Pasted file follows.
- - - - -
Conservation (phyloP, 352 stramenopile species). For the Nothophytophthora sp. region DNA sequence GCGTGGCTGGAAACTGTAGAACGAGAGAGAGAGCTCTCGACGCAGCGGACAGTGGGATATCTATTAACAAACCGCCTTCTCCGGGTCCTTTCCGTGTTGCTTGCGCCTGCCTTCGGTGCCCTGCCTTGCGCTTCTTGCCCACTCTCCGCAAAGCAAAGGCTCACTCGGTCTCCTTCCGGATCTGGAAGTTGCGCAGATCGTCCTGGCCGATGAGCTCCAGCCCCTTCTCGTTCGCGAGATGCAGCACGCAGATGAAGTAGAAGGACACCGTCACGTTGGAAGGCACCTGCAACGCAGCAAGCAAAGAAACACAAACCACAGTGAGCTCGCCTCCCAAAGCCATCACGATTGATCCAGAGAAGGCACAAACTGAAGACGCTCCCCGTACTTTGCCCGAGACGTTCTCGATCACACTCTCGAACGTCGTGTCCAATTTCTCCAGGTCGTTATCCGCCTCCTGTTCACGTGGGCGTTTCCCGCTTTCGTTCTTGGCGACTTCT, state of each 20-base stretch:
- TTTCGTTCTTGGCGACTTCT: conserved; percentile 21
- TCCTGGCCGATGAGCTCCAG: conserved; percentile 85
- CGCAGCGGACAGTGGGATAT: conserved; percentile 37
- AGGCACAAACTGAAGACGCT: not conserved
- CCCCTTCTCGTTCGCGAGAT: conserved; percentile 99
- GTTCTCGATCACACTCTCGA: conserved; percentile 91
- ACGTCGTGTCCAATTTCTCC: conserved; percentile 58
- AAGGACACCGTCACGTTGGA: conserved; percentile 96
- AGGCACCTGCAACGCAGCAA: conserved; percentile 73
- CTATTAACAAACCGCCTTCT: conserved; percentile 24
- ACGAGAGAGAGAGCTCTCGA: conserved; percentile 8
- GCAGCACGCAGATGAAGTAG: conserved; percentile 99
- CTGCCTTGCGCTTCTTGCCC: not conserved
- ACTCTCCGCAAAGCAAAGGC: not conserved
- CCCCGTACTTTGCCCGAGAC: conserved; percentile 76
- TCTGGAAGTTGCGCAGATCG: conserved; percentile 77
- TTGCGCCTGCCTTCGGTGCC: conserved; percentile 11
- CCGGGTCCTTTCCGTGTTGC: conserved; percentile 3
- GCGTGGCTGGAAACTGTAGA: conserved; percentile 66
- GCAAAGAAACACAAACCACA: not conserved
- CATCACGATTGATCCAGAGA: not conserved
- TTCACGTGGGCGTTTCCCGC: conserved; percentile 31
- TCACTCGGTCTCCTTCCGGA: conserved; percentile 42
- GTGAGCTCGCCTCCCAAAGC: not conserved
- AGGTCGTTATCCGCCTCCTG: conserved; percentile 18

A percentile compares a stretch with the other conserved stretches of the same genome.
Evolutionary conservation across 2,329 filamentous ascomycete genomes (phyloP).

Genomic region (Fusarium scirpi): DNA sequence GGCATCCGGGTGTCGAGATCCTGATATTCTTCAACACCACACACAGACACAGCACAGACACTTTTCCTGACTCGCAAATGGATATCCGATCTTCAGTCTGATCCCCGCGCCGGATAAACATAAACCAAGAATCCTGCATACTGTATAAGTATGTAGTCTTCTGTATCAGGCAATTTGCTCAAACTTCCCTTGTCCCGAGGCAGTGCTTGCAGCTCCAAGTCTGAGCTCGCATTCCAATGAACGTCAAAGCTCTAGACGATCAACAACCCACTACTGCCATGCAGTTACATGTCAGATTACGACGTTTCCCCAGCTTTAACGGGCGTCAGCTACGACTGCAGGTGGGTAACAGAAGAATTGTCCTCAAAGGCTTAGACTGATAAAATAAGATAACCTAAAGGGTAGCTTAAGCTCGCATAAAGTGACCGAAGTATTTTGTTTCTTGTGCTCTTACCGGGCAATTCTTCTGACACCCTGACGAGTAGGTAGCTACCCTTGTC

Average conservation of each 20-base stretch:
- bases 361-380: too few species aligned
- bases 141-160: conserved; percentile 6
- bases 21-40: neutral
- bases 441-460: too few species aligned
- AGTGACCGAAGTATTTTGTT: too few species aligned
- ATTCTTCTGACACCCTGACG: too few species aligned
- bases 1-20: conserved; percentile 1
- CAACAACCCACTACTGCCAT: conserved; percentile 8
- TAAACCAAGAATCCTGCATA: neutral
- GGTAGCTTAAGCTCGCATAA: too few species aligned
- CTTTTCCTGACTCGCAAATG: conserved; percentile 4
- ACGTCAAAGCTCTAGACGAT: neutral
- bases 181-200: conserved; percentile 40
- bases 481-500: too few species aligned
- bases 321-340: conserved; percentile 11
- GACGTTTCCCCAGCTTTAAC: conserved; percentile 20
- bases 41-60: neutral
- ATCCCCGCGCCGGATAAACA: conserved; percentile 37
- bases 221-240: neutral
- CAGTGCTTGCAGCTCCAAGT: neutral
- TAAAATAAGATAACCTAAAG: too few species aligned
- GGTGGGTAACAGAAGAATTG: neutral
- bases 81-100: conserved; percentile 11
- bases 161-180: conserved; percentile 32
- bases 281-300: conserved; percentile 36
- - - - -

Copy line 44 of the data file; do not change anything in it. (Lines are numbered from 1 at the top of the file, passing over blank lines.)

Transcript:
- bases 481-500: too few species aligned